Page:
The Woman in the Moon: Interview with Bella Heesom Can you name…

The Woman in the Moon: Interview with Bella Heesom 

Can you name the largest female role in any professional play before the theatres closed in 1642?

It isn’t Rosalind, Shakespeare’s largest, with 26% of the words of As You Like It. Christopher Marlowe’s Dido takes second place with 31%. Topping the list however is Pandora, with nearly 33% of John Lyly’s comedy The Woman in the Moon.

Bella Heesom has already played her twice: once at The Glastonbury Festival with our Read Not Dead project, and again in a full production at The Rose Playhouse on Bankside. 

As she prepares to take on the role once again, she talks to director James Wallace about the most extraordinary female part in early modern theatre.

Photography by Robert Piwko


Pandora dominates the play and barely leaves the stage. Is she a challenge or a liberation to act?

Oh, a liberation, absolutely… and a challenge. Both! I’m quite happy dominating, to be honest. And I’m very happy barely leaving the stage. I really enjoy the experience of sharing the complete journey with the audience.

The thing I found most challenging when I first started rehearsing her, was her sudden shifts in mood – the way she switches from happy to sad, from lustful to bloodthirsty, and so on, as the different planets take control of her. The changes are so quick. 

Usually as an actor I try and find the through-line, the motivation. But with Pandora, there is no reason that she’s aware of, she just suddenly feels full of violent rage. And the truth of the character is that she doesn’t have an existential crisis about these unexpected, unexplained feelings, and try and control them like I probably would, she just goes with them. Boom! Let’s fight. That’s incredibly liberating and fun to play.

Some people have called this a proto-feminist play. Do you think that’s true?

Yes, I think so. It’s wonderful to see Mother Nature as the most powerful force in the universe, and it’s exciting and unusual to see a play dominated by a female character. I struggle with the wording of the ending – it can be interpreted as a bit dismissive of women as fickle, but for me that’s outweighed by the fact that throughout the story, Pandora is always the subject, never an object. She is a powerful instigator who is at the centre of all the action. She follows her instincts and never concerns herself with the approval of others, which is refreshing to see, and empowering to play. Plus she’s funny…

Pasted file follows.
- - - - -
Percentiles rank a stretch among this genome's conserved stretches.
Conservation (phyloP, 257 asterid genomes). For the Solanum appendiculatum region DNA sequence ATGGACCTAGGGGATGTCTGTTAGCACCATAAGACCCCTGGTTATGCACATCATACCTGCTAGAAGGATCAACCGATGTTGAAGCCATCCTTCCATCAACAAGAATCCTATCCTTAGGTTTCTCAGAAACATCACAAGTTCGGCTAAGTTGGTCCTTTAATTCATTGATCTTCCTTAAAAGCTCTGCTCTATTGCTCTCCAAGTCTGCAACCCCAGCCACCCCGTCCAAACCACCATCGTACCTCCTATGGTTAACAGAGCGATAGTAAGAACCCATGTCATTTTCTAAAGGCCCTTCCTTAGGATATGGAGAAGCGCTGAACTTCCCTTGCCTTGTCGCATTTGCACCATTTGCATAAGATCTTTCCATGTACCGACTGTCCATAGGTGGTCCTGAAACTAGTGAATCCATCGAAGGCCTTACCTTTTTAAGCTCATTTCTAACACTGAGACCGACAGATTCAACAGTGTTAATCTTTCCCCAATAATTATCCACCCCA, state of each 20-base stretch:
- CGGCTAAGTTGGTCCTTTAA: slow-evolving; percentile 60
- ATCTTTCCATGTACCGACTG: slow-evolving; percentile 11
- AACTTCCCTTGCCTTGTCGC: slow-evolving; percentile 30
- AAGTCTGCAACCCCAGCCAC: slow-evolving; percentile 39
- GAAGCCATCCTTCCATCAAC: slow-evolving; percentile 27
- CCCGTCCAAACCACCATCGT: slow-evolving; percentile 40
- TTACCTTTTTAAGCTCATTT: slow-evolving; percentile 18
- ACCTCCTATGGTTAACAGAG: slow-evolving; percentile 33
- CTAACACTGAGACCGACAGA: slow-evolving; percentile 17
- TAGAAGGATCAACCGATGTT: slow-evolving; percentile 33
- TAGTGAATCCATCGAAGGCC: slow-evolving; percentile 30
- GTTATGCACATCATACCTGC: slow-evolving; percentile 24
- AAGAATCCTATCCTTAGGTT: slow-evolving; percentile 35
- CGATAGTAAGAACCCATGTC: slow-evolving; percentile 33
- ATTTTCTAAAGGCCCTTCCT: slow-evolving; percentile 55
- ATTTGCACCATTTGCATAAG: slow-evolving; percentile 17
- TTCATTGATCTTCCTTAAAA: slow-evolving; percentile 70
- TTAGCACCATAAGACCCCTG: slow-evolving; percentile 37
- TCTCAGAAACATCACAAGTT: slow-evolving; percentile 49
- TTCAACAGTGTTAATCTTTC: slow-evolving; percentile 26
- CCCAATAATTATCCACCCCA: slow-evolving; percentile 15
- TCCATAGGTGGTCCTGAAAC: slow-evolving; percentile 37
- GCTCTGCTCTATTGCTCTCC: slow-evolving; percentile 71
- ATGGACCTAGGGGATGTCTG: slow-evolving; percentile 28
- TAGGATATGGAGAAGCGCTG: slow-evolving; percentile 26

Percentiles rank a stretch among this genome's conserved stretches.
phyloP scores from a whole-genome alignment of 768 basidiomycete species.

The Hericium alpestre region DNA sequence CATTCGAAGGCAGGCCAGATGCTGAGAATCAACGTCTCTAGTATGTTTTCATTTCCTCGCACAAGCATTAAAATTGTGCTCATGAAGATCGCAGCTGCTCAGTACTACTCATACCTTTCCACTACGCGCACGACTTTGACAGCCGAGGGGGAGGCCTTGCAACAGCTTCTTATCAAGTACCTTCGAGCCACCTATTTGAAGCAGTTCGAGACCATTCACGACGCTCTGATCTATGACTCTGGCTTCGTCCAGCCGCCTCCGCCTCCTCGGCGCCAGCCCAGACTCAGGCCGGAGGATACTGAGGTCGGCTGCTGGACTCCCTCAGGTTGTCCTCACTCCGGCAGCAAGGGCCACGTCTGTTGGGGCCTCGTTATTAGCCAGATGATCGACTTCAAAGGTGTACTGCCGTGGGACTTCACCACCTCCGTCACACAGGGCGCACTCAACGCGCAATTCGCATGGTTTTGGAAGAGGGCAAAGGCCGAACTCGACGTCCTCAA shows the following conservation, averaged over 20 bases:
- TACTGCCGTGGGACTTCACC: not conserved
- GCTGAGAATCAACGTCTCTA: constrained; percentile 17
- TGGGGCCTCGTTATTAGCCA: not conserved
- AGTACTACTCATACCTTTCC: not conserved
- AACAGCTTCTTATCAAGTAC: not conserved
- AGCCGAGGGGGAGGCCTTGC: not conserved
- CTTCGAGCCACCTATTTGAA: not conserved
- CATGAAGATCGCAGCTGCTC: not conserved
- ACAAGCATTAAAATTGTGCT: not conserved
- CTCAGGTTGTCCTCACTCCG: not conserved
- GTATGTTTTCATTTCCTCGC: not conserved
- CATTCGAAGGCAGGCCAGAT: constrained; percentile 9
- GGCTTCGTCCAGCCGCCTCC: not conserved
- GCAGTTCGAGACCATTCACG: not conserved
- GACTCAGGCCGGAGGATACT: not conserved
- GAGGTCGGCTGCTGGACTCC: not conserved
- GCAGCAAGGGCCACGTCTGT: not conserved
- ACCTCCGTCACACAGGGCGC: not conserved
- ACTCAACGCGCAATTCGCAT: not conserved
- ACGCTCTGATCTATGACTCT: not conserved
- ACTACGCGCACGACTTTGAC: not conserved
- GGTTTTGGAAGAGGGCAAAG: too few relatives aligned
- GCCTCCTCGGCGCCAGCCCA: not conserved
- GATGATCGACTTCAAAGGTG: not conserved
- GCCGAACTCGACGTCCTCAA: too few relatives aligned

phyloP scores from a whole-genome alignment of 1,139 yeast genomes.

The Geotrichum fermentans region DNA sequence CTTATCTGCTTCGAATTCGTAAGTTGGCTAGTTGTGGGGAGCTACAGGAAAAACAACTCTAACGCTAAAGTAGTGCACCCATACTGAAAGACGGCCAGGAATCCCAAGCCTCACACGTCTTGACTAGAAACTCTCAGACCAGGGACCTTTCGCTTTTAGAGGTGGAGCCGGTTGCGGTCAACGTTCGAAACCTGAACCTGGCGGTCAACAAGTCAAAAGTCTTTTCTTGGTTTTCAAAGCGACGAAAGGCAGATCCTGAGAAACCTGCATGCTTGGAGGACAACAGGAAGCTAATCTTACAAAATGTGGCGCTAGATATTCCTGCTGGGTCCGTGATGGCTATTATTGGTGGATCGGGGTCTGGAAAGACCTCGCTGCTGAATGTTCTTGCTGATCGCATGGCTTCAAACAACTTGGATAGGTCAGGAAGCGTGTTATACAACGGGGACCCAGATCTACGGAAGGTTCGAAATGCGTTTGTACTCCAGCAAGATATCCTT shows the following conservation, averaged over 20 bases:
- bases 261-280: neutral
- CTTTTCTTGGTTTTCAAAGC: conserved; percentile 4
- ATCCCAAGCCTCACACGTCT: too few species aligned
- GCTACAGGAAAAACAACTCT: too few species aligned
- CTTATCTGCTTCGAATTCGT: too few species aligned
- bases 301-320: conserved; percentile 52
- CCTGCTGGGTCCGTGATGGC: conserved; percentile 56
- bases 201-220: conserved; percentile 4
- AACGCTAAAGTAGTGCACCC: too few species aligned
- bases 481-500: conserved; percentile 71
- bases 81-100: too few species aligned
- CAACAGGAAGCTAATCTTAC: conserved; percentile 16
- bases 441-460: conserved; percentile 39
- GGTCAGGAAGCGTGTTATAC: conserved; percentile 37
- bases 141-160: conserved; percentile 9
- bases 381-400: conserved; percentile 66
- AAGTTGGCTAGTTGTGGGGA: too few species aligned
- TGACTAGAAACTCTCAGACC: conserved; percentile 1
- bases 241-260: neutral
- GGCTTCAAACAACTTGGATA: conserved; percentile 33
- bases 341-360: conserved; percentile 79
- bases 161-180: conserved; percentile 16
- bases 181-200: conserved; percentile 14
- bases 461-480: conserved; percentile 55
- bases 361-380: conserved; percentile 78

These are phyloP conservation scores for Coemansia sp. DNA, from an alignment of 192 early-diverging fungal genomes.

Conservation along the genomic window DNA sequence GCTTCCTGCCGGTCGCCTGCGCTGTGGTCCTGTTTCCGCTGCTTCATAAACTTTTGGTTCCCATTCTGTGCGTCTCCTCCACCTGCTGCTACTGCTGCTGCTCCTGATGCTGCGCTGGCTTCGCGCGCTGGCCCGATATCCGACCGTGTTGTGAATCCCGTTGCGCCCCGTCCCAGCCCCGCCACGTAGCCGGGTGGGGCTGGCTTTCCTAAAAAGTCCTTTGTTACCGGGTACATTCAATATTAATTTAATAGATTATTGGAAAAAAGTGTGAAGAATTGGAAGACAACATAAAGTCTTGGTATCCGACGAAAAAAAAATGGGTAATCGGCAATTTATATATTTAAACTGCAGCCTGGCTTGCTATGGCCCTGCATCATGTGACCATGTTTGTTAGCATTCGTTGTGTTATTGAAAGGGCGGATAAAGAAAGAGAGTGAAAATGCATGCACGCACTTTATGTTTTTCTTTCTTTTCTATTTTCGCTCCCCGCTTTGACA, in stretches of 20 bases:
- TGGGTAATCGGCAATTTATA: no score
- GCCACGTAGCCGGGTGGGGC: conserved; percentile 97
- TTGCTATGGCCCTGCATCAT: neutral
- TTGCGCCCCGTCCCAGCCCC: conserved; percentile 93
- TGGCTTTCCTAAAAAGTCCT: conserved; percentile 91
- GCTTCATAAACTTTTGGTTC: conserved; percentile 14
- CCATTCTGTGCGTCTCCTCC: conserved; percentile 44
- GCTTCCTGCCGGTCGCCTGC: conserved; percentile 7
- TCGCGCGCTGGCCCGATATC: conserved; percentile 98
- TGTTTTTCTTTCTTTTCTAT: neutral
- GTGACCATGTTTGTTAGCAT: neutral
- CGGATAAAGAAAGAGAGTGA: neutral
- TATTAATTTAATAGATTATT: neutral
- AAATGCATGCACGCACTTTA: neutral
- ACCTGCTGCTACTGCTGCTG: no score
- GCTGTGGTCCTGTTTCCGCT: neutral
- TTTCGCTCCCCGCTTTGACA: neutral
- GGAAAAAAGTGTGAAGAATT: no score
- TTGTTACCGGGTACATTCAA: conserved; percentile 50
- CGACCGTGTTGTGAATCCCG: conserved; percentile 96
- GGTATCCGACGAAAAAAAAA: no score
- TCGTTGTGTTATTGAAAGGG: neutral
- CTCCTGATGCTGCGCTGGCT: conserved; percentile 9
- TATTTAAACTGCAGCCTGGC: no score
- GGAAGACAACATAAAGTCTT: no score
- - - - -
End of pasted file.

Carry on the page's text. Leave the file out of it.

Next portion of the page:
Julia Sandiford as Mother Nature 

Do you think the role Pandora has anything to say to say to women today? Or to men?

I think to women she says: you can be anything. Anything you can dream of, you can be. The possibilities are infinite. It’s thrilling. And to men, perhaps she says: don’t underestimate us. We contain multitudes, as Whitman put it.

You not only act but write too. You’ve been touring your show My World Has Exploded a Little Bit. The subject matter is quite challenging, isn’t it? How did audiences respond on tour?

Yes, it’s an account of how I dealt with the deaths of my parents. It’s deeply personal and brutally honest, tragic but also very silly. I’m a firm believer in balancing tragedy with comedy. The audience response is incredible. It’s my favourite thing about performing the show. They laugh and cry, sometimes at the same time. 

It’s a pretty intense experience. I offer everyone hugs at the end, and it’s really special to have that contact with people. They often share their stories with me too, which is an honour.


This year you became an associate artist at Ovalhouse. What’s next for you after Pandora?

Yes, it’s fantastic to be working with them. Along with Arts Council England and The Bike Shed Theatre, they’re supporting the development of my next show, which I’m currently making with my long time collaborator Donnacadh O’Briain [the Oliver award winning director of Rotterdam]. It’s called Rejoicing At Her Wondrous Vulva The Young Woman Applauded Herself, and it’ll be a celebration of female sexuality and an exploration of the impact the internalised male gaze has on a woman’s relationship with her own pleasure. People will be able to see it at Ovalhouse in February next year.

Find out more about The Woman in the Moon >>